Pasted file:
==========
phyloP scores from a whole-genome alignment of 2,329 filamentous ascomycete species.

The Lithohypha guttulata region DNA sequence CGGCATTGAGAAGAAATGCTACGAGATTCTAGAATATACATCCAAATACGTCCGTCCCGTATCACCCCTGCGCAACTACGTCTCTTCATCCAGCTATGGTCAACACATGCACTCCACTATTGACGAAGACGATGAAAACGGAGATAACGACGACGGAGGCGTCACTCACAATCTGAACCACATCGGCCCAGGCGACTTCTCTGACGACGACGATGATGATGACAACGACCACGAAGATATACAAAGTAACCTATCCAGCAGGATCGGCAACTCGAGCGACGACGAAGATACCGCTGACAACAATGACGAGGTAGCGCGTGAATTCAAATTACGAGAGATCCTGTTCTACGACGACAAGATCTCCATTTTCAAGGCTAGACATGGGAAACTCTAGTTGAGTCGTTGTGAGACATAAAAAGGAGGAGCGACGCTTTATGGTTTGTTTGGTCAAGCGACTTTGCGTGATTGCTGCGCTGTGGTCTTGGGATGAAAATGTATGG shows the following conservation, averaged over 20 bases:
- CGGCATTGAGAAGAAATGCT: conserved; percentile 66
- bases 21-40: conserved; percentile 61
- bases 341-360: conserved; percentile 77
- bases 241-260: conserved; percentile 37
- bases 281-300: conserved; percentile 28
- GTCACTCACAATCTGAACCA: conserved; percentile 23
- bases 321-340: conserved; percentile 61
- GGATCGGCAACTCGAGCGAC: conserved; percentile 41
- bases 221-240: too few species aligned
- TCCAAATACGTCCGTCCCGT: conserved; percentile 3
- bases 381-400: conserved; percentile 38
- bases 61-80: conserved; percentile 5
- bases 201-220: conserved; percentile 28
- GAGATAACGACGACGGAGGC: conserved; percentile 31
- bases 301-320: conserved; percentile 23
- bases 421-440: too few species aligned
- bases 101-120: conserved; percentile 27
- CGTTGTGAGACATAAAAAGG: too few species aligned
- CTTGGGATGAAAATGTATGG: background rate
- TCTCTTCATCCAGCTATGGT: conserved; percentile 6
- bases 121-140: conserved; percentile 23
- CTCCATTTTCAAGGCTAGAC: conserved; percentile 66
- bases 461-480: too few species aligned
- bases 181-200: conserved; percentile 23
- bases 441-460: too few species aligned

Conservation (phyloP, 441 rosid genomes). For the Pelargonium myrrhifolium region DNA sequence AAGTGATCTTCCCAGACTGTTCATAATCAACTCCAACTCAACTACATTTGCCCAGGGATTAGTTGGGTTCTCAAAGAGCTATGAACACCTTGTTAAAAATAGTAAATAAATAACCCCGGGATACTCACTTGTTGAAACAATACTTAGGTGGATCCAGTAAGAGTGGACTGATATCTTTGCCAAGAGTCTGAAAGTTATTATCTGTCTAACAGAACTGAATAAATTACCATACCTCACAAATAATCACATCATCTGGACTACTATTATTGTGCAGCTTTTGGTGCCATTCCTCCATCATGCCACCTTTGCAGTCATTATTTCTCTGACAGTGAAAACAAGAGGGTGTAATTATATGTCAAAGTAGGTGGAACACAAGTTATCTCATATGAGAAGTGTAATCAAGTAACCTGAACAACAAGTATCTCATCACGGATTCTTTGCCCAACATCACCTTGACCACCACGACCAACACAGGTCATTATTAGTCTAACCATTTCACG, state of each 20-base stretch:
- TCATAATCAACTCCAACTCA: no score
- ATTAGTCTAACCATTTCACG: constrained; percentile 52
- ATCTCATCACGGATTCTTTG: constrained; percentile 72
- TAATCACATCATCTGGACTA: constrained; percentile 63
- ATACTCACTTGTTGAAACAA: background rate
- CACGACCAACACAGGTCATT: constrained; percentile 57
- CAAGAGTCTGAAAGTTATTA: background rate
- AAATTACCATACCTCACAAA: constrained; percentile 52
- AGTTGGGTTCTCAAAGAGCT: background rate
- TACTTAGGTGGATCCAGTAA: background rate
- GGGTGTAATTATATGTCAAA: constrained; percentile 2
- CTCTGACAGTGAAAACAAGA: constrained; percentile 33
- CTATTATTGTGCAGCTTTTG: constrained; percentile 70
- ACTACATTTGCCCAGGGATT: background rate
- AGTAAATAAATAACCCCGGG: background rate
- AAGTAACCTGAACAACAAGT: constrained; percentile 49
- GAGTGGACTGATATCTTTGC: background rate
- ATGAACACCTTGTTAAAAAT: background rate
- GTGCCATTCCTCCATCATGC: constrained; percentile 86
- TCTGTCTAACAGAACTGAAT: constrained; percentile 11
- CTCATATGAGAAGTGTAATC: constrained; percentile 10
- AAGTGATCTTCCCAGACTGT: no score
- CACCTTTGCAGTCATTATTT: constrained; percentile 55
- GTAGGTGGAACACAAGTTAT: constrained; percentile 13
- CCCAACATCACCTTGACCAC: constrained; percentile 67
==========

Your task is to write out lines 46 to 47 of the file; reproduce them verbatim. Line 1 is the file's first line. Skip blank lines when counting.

- ATGAACACCTTGTTAAAAAT: background rate
- GTGCCATTCCTCCATCATGC: constrained; percentile 86